Quantum computing is a powerful technology that has the potential to change the world and advance industry immeasurably. Quantum computers are set to surpass supercomputers but they will not replace ordinary computers which are better suited to most everyday problems.
Unlike binary bits used by conventional computers, quantum computers use qubits, which have quantum properties that can provide much greater processing power than the equivalent in bits.
The qubit quality known as superposition enables them to simultaneously represent different combinations of 0 and 1, which enables them to process numbers of various outcomes simultaneously. Entanglement is the process through which pairs of qubits exist in the same quantum state. This allows for exponential growth in the processing ability of a quantum machine.
However, quantum computers are more subject to errors than ordinary computers, due to the process of decoherence. This is the deterioration of qubits caused by interaction with their environments. The quantum state is particularly delicate and can be upset by vibrations or changes in temperature. For this reason, they need to be kept in super refrigeration and vacuum chambers. The interference can be slightly lessened by using smart algorithms, but it remains a hazard to quantum computing.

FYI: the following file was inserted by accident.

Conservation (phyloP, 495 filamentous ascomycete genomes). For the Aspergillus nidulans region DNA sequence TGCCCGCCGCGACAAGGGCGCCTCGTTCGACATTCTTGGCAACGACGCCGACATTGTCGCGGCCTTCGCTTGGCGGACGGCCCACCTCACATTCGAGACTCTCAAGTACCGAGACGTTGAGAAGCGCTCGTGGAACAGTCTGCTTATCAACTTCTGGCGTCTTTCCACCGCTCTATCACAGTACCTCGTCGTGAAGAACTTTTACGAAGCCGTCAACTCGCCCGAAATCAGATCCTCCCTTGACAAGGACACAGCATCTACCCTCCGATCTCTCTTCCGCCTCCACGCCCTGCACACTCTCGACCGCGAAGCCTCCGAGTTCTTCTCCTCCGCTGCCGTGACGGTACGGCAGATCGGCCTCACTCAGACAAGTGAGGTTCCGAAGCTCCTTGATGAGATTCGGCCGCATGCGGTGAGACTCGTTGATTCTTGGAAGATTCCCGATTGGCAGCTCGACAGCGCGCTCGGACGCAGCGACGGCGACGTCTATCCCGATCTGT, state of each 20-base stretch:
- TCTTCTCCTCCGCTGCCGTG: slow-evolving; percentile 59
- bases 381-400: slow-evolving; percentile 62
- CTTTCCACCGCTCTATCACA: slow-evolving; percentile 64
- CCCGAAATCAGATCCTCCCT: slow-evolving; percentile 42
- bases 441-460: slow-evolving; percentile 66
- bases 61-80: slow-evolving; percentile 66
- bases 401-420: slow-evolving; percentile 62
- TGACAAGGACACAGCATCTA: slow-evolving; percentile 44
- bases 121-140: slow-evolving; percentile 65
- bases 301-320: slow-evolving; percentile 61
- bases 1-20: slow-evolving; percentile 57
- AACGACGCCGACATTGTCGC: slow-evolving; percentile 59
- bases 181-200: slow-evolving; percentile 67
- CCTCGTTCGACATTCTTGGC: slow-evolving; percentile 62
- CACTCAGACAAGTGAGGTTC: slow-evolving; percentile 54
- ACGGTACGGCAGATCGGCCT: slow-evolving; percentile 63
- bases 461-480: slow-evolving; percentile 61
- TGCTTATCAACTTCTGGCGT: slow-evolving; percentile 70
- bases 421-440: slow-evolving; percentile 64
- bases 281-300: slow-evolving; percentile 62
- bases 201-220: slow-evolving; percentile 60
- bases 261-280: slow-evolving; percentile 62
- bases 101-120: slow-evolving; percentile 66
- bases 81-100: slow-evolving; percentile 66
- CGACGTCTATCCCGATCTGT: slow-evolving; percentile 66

There is a recognized point at which quantum computers can perform mathematical calculations beyond powerful supercomputers; this is known as quantum supremacy. Though due to the continual changes in computing technology, it is not yet clear how many qubits are required to reach quantum supremacy.
Various computing companies, such as IBM, D-Wave and Rigetti, are beginning research in the technology, while corporations like Alibaba, Volkswagen, and Airbus have shown interest in its applications. Quantum computing may be used for improving the performance of electrical batteries, calculating the ascent and descent paths of aircraft, or the best possible routes in traffic for buses and taxis.
Google has recently claimed to have attained quantum supremacy by means of a quantum computer named Sycamore. This has raised concerns in the blockchain community that a computer of this power may have the ability to break cryptocurrency encryption.
Chris Harrison is Head of Blockchain at Electroneum and he previously worked on CryptoNote, a software development protocol that provides privacy features to advanced cryptography.
I think if it became ubiquitous in the near future, a lot of projects would be in trouble.
Chris Harrison – Head of Blockchain at Electroneum
He is concerned that many in the blockchain industry fail to recognize the potential threat but suggests that some teams are already building quantum resistance into CryptoNote. This is something he hopes will be possible for Electroneum.
The great promise of blockchain which has yet to be fully realized–is largely predicated on the complete security that it can offer. If powerful quantum computing can break through this barrier then the world of blockchain will need to be ready for it in advance.